The CR4 Book Club Blog

The CR4 Book Club

The CR4 Book Club is a forum to discuss fiction and non-fiction books that have science, engineering or technology thematic elements. The club will read and discuss several books a year. All CR4 users are invited to participate. Look out for book announcements and the ensuing discussions that follow, but beware of potential spoilers!

Previous in Blog: 8 Ways to Great: Peak Performance on the Job and in Your Life (Part 1)   Next in Blog: Book Review: A New Leadership Ethos (Part 1)
Close
Close
Close
6 comments

8 Ways to Great: Peak Performance on the Job and in Your Life (Part 2)

Posted January 17, 2010 5:01 PM by Steve Melito

Why is losing sometimes better than winning? What does it mean to live on the left side of your but? And why would workers far from Wall Street listen to an adviser to traders about the importance of "accountability"?

In 8 Ways to Great: Peak Performance on the Job and in Your Life, Dr. Doug Hirschhorn shares career advice he's given to elite Wall Street traders. "This book", the performance coach and TV personality explains, "is about how super-successful people think".

Critics will complain, as Dr. Doug notes, that these traders are "the same guys who blew up and lost billions of dollars in the recent stock market meltdown." Hirschhorn's clients are "coming straight through the eye of the storm", however, he says, and the lessons of 8 Ways to Great aren't limited to one occupation. In fact, for almost a year now, Dr. Doug has been part of our engineering community here at CR4.

Yesterday, Part 1 of this series described the first four principles of 8 Ways to Great. Today's installment reviews the final four lessons.

Principle #5: Be All That You Can Be

What does an old recruiting slogan for the U.S. Army have to do with career success during the Great Recession? Plenty. "Confidence," Dr. Doug explains, "should come from within". Today's headlines may be filled with news about layoffs and Wall Street bonuses, but worry is no more productive than envy – or anger.

Don't compare yourself to your colleagues, Hirschhorn recommends, and remember that "the elite in any field are independent thinkers." Stay positive in the face of adversity, but don't rest on your laurels either. Outcomes are important, but "how well you performed" during the process matters, too.

Principle #6: Keep Your Cool

"When you're making any kind of decision," Hirschhorn advises, "the most dangerous thing you can do is to allow yourself to become emotional or to get overly invested in the need to be right". In a sense then, ego and emotions are a double-edged sword that rivals the one forged of skills and knowledge in Principle #4: Sharpen Your Edge.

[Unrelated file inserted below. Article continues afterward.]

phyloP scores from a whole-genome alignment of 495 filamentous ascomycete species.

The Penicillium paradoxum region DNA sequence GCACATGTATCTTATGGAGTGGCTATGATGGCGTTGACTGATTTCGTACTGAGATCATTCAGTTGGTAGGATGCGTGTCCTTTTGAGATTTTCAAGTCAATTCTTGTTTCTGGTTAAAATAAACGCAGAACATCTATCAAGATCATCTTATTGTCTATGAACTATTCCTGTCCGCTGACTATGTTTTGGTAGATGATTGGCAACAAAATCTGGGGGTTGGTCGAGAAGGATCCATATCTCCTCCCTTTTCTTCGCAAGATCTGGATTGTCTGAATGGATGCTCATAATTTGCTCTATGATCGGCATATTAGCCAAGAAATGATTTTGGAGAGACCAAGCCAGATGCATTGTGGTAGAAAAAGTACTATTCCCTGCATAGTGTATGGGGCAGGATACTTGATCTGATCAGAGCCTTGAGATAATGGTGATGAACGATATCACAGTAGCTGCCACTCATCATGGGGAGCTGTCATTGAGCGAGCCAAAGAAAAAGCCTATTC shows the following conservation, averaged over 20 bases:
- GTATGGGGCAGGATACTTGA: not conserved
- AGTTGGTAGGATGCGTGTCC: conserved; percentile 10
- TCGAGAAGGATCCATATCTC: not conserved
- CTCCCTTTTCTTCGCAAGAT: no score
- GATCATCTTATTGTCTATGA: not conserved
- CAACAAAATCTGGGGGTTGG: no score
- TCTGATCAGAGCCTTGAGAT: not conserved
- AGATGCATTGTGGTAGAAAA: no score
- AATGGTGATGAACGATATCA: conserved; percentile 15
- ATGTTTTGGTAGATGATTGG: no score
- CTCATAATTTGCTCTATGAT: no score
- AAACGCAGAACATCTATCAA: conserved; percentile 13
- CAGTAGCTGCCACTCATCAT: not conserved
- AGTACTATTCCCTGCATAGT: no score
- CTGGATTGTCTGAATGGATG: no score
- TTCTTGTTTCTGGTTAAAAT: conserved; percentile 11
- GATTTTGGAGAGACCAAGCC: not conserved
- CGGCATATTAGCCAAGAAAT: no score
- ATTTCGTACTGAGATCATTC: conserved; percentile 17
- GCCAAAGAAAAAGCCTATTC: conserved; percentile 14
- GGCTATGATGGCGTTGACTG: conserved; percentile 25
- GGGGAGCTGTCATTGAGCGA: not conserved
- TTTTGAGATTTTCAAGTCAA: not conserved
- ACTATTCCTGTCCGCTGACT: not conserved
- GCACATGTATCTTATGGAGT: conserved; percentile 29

Principle #6 also explains how losing is sometimes better than winning. To win when you're losing, "you make the decision you need to make instead of the one you might want to make," Dr. Doug writes. For example, consider the case of a seller who needs to unload a home for a job-related move out-of-state. No one wants to sell a home at a loss, but a wise worker might conclude that in a down market, such a sale is part of the price of making a fresh start.

Principle #7: Get Comfortable With Being Uncomfortable

"Traders know they're operating in a world with erratic highs and lows," Hirschhorn writes, but who likes to be uncomfortable? In this chapter then, Dr. Doug dismisses the illusion of "the perfect moment" in life. "Success is a game of probabilities," he explains, and anything worth doing is worth doing now. After all, you can't succeed if you don't try.

The left side of the brain is your logical one, so don't let irrational fears lead to inaction. "All those 'buts'," Hirschhorn writes about excuses, "are what keep people sitting on their butts instead of getting up and doing something to get themselves where they say they really want to be". Learning from your mistakes and using volatility to create opportunities are keys to professional success. The career of Warren Buffet, one of the world's best-known and most successful investors, illustrates Dr. Doug's point.

Principle #8: Make Yourself Accountable

Accountability and discipline aren't words that many readers associate with Wall Street these days, but both principles are paramount for Dr. Doug Hirschhorn and his clients. "Word without action are just philosophy", this holder of a Ph.D. in psychology explains, and mere goal-setting is not enough.

"What if you can't find a compellingly positive reason to change?," Hirschhorn then asks. "You may need to find your motivation in the unpleasant consequence of not changing," he answers. All of Wall Street won't learn Dr. Doug Hirschhorn's lessons, of course, but now workers in other walks of life can.

Reply

Interested in this topic? By joining CR4 you can "subscribe" to
this discussion and receive notification when new comments are added.

Comments rated to be Good Answers:

These comments received enough positive ratings to make them "good answers".

Comments rated to be "almost" Good Answers:

Check out these comments that don't yet have enough votes to be "official" good answers and, if you agree with them, rate them!
Guru

Join Date: Sep 2007
Location: Defreestville, NY
Posts: 1072
Good Answers: 87
#1

Re: 8 Ways to Great: Peak Performance on the Job and in Your Life (Part 2)

01/17/2010 6:57 PM

"What does it mean to live on the left side of your but?"

Spell check is on but grammar check isn't?

__________________
Charlie don't surf.
Reply
Guru
United States - Member - New Member Technical Fields - Technical Writing - New Member Popular Science - Weaponology - Organizer Hobbies - Target Shooting - New Member Engineering Fields - Nuclear Engineering - New Member

Join Date: Mar 2005
Posts: 3464
Good Answers: 32
#3
In reply to #1

Re: 8 Ways to Great: Peak Performance on the Job and in Your Life (Part 2)

01/18/2010 8:52 AM

When I first saw this phrase in print, I also read it as "live on the left side of your butt" (with two t's) because "butt" is like "brain" in that both are body parts (i.e. "live on the left side of your brain"). The word, however, really is "but" (with just one t), so neither the spell check nor the grammar check have failed us.